View this table:
Table 1.

Cytogenetic and molecular evolution

Results and discussion

This case illustrates the value of imatinib mesylate as treatment of relapsed CML after allo-SCT. Our patient did not respond to DLI. However, he responded rapidly to imatinib mesylate with normalization of the peripheral blood and bone marrow. Furthermore, after 3 months of treatment, there was evidence of a significant cytogenetic response that was complete by 6 months, with the total disappearance of Philadelphia chromosome–positive metaphases. PCR studies, however, still detected residual BCR-ABL transcripts at low levels. We believe that this is the first report of the efficacy of imatinib mesylate in patients who have relapses in chronic phase after allogeneic SCT.

Donor lymphocyte infusions have become the treatment of choice for patients in relapse after allogeneic SCT.4 10 Results in patients who have relapses in the advanced phase are poor, but durable, complete remissions can be achieved in most patients in chronic-phase or cytogenetic relapse.3 4 GVHD and marrow aplasia remain the 2 most important complications of DLI, but when an escalating dose schedule is used, these problems are greatly reduced.3 In a recent European Group for Blood and Marrow Transplantation (EBMT) study, survival after relapse was related to 5 factors: time from diagnosis to transplantation, disease phase at transplantation, disease phase at relapse, time from transplantation to relapse, and donor type.10 The effects of individual adverse risk factors were cumulative so that patients with 2 or more adverse features had significantly reduced survival rates (35% vs 65% at 5 years). Furthermore, DLI was less effective in patients in whom GVHD developed after SCT. According to these data, our patient was not in the group likely to survive long-term, despite remaining in chronic phase at relapse.

Imatinib mesylate binds to the adenosine triphosphate–binding site of the ABL and BCR-ABL tyrosine kinases and maintains them in an inactive conformation.11 It is also capable of inhibiting at least 2 other tyrosine kinases, c-kit and platelet-derived growth factor receptor.5 11 12Although in vitro studies have demonstrated selective killing of CML hematopoietic cells, presumably resulting from BCR-ABL kinase inhibition, its precise mechanism of action in vivo is still unclear. However, clinical trials have shown remarkable, though preliminary results. In an ascending-dose phase 1 study, imatinib mesylate induced substantial and durable hematologic responses with minimal toxicity in nearly all patients with chronic-phase CML.13 14 In phase 2 trials, it has produced major cytogenetic remissions in nearly 50% of patients in chronic-phase disease resistant to interferon.7 In one third of patients, the cytogenetic response has been complete. Follow-up remains relatively short, but responses seem durable. In virtually all patients in CCR, residual BCR-ABL transcripts are detected by RT-PCR at variable levels. In our institution, a review of 31 patients in CCR revealed a median BCR-ABL/ABL ratio of 0.052% (range, 0-0.7%). One patient had a single negative determination, and in 4 more patients the BCR-ABL/ABL ratio was more than 0.001% (data not published). The RT-PCR tests in the patient reported here showed ratios of 0.3% and 0.2%, consistent with our findings.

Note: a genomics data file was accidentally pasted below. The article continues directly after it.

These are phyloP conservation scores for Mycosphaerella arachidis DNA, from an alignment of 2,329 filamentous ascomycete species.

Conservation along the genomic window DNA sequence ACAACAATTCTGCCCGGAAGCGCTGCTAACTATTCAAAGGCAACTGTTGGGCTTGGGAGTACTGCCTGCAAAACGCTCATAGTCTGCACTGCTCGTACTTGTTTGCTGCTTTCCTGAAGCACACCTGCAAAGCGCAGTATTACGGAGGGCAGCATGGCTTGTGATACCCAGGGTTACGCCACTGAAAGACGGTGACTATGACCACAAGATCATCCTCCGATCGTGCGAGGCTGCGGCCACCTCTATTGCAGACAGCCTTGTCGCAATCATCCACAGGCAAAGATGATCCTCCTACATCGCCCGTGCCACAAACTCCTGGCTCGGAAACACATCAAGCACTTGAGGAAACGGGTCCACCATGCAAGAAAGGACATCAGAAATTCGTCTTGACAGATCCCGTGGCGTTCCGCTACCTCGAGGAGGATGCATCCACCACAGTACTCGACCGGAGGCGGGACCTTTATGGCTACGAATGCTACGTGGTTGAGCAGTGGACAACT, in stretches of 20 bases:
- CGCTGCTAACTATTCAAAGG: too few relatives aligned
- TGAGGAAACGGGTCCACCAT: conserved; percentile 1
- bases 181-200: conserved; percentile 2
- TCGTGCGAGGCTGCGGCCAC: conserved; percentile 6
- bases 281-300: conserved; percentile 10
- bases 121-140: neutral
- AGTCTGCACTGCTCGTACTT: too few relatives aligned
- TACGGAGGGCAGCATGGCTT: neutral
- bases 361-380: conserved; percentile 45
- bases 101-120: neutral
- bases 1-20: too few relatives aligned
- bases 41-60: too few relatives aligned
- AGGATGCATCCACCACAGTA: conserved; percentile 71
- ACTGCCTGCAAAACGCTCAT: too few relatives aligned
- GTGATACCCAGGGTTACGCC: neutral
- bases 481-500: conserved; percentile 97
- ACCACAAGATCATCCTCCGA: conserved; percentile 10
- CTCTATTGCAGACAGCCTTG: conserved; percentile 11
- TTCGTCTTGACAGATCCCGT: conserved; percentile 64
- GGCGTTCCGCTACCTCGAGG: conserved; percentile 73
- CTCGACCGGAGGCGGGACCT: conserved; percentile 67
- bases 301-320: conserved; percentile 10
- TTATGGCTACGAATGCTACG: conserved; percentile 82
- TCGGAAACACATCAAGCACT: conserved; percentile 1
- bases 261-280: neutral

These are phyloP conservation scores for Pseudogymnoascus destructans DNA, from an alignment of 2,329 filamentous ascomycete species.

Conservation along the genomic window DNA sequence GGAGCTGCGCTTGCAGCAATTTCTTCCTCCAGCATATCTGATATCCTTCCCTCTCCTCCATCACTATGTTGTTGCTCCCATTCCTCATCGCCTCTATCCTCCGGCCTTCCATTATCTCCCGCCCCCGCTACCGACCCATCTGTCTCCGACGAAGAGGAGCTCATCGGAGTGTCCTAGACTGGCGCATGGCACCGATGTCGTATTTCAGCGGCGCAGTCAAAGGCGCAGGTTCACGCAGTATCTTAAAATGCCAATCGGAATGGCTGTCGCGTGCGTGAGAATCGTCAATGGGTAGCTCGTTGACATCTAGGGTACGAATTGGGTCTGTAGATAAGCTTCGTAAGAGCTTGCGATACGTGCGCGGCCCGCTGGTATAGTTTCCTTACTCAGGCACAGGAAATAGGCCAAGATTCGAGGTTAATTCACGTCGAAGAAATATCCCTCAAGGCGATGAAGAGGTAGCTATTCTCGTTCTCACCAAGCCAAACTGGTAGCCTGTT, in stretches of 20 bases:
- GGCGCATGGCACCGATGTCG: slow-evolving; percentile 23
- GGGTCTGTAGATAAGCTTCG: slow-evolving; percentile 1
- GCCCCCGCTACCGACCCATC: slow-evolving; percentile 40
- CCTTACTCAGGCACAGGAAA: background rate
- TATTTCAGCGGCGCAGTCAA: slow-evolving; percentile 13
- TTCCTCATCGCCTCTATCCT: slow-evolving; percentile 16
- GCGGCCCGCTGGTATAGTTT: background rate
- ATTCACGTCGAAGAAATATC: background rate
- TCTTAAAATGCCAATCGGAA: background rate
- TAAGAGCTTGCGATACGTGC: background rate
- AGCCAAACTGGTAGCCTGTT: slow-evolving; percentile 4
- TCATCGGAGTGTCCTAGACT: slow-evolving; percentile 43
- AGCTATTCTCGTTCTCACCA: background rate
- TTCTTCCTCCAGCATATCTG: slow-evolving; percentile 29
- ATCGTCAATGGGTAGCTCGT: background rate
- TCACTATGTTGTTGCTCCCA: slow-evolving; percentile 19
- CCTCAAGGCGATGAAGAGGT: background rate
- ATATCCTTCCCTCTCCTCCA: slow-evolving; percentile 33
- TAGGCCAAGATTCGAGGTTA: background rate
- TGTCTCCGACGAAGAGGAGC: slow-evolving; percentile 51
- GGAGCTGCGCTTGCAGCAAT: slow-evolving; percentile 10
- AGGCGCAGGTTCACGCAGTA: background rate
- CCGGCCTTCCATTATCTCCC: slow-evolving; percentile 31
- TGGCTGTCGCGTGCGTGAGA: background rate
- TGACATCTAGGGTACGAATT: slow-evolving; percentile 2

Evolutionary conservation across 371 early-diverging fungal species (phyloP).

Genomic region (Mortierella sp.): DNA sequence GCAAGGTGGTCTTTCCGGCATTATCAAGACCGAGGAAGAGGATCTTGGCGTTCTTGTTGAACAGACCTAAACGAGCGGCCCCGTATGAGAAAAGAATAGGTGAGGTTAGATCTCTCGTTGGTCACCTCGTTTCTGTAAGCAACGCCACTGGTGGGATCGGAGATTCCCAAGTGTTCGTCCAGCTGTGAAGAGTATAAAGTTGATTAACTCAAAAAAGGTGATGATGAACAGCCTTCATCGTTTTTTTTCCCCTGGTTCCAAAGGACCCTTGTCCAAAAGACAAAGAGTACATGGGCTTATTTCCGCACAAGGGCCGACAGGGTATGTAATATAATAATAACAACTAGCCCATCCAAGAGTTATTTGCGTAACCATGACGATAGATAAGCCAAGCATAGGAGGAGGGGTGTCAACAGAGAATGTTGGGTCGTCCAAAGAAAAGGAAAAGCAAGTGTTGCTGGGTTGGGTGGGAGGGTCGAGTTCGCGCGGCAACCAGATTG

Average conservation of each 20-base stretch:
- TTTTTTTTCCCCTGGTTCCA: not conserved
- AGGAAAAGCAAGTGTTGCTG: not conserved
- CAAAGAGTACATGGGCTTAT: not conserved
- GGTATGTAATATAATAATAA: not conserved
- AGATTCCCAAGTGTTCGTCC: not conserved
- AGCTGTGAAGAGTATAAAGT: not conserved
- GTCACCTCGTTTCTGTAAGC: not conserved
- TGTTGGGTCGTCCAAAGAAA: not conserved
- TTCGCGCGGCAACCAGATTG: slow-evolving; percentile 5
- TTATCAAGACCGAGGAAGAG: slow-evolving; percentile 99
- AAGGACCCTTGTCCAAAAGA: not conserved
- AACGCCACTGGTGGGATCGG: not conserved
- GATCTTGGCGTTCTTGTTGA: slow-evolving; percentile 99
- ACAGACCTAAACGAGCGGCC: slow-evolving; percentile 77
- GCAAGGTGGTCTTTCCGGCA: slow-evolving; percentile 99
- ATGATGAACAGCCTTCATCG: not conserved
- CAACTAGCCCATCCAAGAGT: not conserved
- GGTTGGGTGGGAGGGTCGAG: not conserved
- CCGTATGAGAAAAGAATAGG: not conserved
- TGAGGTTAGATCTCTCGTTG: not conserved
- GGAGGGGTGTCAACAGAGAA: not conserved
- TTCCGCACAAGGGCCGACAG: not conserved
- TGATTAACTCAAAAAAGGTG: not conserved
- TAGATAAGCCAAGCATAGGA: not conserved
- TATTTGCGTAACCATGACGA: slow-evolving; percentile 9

Our patient did not respond to DLI. Survival for patients resistant to DLI is poor.4 15 In the EBMT report, up to one third of patients had 2 or more adverse prognostic factors for response to DLI.10 Despite recent progress in the treatment of relapse of CML after allo-SCT, there is still a need for alternative therapies for a significant proportion of patients. Our findings suggest that there could be a role for imatinib mesylate in the management of these patients. It is also possible that the combination of imatinib mesylate and DLI will prove beneficial in some cases, thus reducing the need for higher doses of DLI and reducing the risk for complications. Finally, a new strategy may emerge from these observations—the use of imatinib mesylate immediately after SCT may prevent relapse and increase the efficacy of reduced-intensity conditioning allo-SCT in the future.

Footnotes

  • Eduardo Olavarria, Haematology Department, Hammersmith Hospital, ICSM, Du Cane Rd, London W12 0NN, England; e-mail: e.olavarria{at}ic.ac.uk.

  • The publication costs of this article were defrayed in part by page charge payment. Therefore, and solely to indicate this fact, this article is hereby marked “advertisement” in accordance with 18 U.S.C. section 1734.

  • Submitted October 29, 2001.
  • Accepted January 15, 2002.

References

View Abstract